A Retrospective on The Velvet Underground

The Velvet Underground was an American Rock band from the big apple. It was formed by Lou Reed and featured John Cale, Sterling Morrison and Angus Maclise. The Velvet Underground was managed by Andy Warhol for a spell, and was the house band for some Warhol events from 1966 to 1967.  Warhol insisted that Nico, a German singer, collaborate with TVU at some point, and after a year of working on the album, it was finally released by Verve Records in March of 1967. The album cover is famous for its Warhol flare: a yellow banana sticker with “Peel slowly and see” printed near the tip of the banana. Consumers who peeled the banana skin found a pink, peeled banana beneath.

downloadAlthough they had almost no success during their existence on the shelves and streets, the Velvet Underground is now recognized as one of the most influential bands of the rock era. Their album featuring Nico that debuted in 1967 was called “the most prophetic rock album ever made” by Rolling stone in 2003.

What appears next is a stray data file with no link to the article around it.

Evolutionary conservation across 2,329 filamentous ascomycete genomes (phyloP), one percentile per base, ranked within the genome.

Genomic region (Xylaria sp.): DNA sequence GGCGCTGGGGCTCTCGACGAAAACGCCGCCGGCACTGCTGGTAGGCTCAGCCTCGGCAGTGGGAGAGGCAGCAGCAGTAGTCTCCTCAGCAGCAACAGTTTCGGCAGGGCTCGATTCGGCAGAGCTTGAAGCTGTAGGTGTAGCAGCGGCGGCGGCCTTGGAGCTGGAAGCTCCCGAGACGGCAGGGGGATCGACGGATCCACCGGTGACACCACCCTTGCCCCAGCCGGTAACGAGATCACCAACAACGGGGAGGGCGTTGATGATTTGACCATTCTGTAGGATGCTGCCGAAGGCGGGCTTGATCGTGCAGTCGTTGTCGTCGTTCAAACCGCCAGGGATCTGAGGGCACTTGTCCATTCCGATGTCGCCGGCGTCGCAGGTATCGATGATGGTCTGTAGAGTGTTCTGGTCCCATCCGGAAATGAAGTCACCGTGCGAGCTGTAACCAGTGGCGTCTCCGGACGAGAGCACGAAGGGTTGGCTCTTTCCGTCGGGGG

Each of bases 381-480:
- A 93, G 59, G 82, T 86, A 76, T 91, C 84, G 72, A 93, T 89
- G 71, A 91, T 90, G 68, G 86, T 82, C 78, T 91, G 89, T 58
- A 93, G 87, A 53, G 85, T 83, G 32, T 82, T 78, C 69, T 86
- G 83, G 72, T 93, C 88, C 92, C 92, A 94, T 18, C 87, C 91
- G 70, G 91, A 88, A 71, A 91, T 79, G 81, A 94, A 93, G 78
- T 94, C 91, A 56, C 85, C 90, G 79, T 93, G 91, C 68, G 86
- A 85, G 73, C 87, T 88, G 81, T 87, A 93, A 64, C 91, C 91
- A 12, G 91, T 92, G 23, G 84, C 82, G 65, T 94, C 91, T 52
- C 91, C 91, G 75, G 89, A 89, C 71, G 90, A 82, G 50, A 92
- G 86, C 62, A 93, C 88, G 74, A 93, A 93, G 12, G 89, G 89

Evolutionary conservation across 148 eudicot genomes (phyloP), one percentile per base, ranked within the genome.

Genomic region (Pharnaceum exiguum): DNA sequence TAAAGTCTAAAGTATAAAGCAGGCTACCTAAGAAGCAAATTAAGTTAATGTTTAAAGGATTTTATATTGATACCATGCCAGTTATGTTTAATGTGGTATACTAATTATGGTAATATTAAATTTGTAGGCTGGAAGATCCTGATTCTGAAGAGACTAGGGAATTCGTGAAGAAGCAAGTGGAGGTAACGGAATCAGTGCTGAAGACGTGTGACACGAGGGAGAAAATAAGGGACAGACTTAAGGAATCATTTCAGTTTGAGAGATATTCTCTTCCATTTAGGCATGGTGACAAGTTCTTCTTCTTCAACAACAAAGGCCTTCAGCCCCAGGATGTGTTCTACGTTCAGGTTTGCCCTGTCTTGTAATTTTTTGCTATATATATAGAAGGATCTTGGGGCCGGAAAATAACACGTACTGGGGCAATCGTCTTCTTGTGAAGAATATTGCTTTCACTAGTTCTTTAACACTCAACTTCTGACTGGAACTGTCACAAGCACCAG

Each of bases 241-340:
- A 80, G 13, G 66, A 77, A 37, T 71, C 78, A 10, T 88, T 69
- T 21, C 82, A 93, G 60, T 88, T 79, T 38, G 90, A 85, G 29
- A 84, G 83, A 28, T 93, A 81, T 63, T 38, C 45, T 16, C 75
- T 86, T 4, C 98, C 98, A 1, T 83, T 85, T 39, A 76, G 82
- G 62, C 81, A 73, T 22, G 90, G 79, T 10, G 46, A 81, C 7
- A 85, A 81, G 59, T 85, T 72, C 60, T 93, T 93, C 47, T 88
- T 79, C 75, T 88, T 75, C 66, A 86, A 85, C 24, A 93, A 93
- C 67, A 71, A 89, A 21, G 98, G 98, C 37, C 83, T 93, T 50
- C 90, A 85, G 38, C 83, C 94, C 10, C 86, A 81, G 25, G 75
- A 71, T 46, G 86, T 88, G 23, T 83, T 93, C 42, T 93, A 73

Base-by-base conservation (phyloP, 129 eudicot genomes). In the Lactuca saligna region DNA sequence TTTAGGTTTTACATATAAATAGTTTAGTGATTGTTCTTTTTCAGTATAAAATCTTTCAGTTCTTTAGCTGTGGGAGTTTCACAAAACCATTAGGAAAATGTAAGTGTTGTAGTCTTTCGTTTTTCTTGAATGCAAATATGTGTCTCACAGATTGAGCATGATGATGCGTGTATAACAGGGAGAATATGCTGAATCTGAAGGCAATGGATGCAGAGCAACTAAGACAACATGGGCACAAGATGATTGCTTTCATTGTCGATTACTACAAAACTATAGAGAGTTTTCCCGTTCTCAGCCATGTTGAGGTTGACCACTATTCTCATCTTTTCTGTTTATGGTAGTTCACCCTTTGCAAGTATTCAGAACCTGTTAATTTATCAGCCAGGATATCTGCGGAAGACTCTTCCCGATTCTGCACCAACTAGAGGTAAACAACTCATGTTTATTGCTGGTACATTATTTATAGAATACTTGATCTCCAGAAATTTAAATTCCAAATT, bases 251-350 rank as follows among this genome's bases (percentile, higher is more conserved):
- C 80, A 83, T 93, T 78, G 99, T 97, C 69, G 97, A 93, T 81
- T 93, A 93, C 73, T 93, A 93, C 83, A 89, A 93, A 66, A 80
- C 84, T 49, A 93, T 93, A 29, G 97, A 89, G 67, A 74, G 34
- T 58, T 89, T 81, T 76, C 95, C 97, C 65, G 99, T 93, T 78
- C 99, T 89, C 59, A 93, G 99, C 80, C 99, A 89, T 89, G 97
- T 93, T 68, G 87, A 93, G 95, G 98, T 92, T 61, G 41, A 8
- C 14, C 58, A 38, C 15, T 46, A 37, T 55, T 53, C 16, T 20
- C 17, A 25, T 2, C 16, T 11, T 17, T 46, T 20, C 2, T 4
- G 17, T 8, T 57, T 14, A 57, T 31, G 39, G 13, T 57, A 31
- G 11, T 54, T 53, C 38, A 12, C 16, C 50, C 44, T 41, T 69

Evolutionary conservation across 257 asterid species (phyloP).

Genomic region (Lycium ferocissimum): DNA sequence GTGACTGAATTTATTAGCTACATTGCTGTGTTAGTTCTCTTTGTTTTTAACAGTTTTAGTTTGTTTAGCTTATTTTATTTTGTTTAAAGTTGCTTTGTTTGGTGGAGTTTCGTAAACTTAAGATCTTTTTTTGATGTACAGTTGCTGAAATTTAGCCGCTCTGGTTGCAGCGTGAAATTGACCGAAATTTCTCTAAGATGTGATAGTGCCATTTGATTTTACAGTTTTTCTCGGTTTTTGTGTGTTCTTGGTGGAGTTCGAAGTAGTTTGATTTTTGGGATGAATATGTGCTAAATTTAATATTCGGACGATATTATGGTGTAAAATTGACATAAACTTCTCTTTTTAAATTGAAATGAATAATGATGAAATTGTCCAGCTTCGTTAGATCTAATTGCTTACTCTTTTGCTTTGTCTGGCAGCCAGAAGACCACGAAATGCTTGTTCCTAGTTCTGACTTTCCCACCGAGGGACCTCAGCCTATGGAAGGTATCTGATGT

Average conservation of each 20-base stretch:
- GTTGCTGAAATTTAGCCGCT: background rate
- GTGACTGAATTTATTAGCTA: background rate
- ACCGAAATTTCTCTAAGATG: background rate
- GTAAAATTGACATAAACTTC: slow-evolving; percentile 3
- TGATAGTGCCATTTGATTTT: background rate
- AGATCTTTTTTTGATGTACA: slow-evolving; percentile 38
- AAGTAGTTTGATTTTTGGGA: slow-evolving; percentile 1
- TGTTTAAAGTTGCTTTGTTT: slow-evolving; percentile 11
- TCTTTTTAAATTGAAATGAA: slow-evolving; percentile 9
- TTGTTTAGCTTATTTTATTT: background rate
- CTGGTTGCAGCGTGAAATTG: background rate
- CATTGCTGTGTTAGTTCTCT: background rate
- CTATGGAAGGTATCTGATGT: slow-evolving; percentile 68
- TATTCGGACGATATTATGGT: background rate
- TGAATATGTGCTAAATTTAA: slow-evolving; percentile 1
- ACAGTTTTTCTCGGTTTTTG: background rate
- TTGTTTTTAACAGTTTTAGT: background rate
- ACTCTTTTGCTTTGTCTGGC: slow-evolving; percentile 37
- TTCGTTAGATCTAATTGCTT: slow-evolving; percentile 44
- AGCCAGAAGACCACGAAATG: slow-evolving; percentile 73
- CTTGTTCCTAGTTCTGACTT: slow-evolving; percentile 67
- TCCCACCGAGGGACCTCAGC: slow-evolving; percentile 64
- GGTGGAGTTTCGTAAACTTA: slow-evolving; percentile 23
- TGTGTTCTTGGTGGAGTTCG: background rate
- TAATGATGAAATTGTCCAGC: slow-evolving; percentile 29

After TVU moved on from Andy Warhol as manager, they made White Light/ White Heat, which was often referred to by the band as an album that reflected, “consciously anti-beauty”velvet

From “Who Loves The Sun”, which sounds like a mix of the Smiths and the Beatles, to “Femme Fatale”, which sounds like a melancholy tune from a coming-of-age comedy-drama movie by John Hughes, The Velvet Underground has a wide span of music. While “Pale Blue Eyes” acts as a quiet lullaby to a lost lover, “Sister Ray” is a 17 minute rock anthem to drugs, violence, and transvestism. In 2013, Velvets fanbase spiked with the death of Lou Reed. Today, The Velvet Underground is an “oldie but a goodie” and is more popular than they ever were in the 1960s. rs-15392-20140519-velvetunderground-x1800-1400535552

Homecoming Spotlight – Fictionist

It’s that time again to welcome back students and alumni to celebrate being a University of Utah Ute. Homecoming week will run from September 30th to October 9th. During this week, there will be many entertaining festivities from Songfest in the Union to the Crimson Rally on the Union Lawn. Let’s not forget the biggest highlight of Homecoming: the football game against Arizona. With all of the excitement, what better way to start Homecoming week than with the Student Dance featuring native Utah band Fictionist.